b) hub dynamo = medium to high (although in my case, with the small wheel, the efficiency increase showed up as more light rather than easier pedalling! - see the comment 2) above about power output.
      Conclusion: depends how much you cycle at night!, and whether you cycle on cycle paths or unlit country roads - for a small-wheeler on unlit country roads/tracks, a hub dynamo is clearly superior

      5. Cost
      a) bottle dynamo = cheap
      b) hub dynamo = expensive.
      Conclusion: Depends much do you cycle at night. If rarely, then a hub dynamo is an expensive addition, and the money could perhaps be best spent elsewhere (my wife rarely cycles at night, and just has battery lights for the very few times she needs them - she has one of David Hembrows nice "rack-mounted" battery units screwed on the back, and a removable cheap supermarket front light with rechargeable batteries. But she rarely uses them! that's why we didn't get her a hub dynamo as well!)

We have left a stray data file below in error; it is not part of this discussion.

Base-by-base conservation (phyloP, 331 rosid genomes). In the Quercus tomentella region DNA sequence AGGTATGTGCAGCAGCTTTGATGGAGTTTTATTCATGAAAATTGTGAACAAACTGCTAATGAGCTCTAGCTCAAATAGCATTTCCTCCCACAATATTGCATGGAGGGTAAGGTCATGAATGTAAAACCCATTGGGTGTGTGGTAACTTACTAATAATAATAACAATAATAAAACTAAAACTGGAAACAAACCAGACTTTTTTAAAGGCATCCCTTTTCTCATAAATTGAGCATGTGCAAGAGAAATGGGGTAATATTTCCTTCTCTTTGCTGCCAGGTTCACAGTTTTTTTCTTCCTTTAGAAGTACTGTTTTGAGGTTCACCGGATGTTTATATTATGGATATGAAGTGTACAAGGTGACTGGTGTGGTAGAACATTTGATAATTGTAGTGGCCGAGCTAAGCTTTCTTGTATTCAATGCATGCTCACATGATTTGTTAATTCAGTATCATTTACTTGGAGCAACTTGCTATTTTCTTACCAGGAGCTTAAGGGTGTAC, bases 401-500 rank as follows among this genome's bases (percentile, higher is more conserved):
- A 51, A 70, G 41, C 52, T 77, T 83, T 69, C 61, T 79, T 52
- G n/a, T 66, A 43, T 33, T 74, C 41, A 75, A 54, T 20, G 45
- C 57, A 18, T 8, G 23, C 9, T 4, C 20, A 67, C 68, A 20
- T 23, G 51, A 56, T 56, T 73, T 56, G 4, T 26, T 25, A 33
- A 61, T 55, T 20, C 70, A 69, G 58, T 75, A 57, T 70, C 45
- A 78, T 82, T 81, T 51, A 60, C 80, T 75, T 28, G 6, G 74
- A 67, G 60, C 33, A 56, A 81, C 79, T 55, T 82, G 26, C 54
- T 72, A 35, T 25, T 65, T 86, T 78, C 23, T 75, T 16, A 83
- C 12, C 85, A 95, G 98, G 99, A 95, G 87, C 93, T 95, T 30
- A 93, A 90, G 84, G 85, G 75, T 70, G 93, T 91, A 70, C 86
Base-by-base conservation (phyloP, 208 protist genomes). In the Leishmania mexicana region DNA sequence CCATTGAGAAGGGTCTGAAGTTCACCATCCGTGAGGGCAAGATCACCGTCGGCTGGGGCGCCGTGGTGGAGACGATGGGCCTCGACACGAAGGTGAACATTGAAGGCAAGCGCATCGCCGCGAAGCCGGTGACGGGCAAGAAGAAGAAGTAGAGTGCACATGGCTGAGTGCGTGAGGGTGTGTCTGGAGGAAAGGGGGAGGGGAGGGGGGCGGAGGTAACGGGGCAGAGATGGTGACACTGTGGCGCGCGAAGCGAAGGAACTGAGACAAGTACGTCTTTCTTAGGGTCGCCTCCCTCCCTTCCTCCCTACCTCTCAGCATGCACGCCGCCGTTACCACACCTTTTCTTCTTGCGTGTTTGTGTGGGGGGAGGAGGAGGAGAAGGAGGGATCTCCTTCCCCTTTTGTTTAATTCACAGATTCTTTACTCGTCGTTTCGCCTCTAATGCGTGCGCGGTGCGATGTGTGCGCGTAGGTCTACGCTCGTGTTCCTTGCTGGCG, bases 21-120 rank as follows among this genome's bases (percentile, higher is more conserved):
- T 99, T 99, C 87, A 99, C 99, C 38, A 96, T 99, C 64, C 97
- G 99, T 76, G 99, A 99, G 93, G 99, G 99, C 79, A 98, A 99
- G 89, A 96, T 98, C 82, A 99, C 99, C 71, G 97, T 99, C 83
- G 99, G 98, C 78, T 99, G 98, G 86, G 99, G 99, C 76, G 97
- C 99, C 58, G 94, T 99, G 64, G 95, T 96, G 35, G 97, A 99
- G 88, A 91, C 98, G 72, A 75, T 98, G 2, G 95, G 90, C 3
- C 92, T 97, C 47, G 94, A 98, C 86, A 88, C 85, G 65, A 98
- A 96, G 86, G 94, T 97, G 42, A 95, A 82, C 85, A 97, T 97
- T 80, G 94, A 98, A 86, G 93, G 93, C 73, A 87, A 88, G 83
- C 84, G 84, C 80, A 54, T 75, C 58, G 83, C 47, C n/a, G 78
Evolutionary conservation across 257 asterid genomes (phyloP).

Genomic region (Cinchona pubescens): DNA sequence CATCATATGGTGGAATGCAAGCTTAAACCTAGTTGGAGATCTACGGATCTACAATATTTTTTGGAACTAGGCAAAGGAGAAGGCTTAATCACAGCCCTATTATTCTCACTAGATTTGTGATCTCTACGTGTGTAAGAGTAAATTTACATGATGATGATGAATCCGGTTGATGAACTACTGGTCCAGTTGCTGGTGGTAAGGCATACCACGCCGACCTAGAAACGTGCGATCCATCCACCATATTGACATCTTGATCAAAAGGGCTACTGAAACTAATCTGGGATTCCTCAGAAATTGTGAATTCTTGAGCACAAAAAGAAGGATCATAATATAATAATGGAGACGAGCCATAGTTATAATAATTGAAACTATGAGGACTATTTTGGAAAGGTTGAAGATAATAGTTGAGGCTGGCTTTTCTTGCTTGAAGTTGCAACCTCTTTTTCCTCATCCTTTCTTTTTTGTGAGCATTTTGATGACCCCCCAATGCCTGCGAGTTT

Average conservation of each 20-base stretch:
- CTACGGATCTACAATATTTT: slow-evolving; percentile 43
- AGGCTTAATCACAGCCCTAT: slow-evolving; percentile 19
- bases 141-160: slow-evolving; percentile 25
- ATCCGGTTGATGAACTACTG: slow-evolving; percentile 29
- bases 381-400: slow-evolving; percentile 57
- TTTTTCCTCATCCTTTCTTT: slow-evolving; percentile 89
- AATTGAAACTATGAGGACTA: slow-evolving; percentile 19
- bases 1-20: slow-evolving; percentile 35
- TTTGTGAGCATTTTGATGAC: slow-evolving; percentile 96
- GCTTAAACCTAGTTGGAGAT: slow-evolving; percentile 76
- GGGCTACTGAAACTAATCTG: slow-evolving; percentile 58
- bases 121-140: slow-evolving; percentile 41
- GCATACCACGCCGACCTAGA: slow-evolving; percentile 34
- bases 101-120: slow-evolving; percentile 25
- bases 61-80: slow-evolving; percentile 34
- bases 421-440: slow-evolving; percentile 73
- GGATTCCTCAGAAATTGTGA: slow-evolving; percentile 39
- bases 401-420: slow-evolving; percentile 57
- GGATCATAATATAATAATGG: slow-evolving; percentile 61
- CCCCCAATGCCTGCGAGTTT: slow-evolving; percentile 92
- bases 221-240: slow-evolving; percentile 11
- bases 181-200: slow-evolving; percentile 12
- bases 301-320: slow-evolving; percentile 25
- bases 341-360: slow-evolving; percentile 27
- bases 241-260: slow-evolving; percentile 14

Hope this helps

  3. do you plan to use your hub dynamo to charge other appliances such as telephone?

    1. not at the moment.
      sometimes I think I should fit a switch so I can switch the power from the lights to a battery set, then use the battery set to power devices - but I haven't yet implemented such plans.
      i guess it depends how long one wants to use the devices away from "mains" power.
      certainly for cycle camping, it would be a great idea.
      but then I don't log every inch I cycle either, and I have a fairly low-power smartphone (so the battery lasts a decent time) - folks with something power-hungry, who like to leave the GPS turned on all the time, while having the screen at maximum brightness, and running some apps in the background, would find their need greater than mine...
      something like the BUSCH + MüLLER E-WERK would cover such a need if ever I had one:

  4. thanks for the reply and link

  5. I have a 3N20 on my cargo bike, it a solid reliable units, and I have nothing but praise for it, its main advantage is that it is a hub dynamo, and as such is quiet, reliable, and unnoticeable!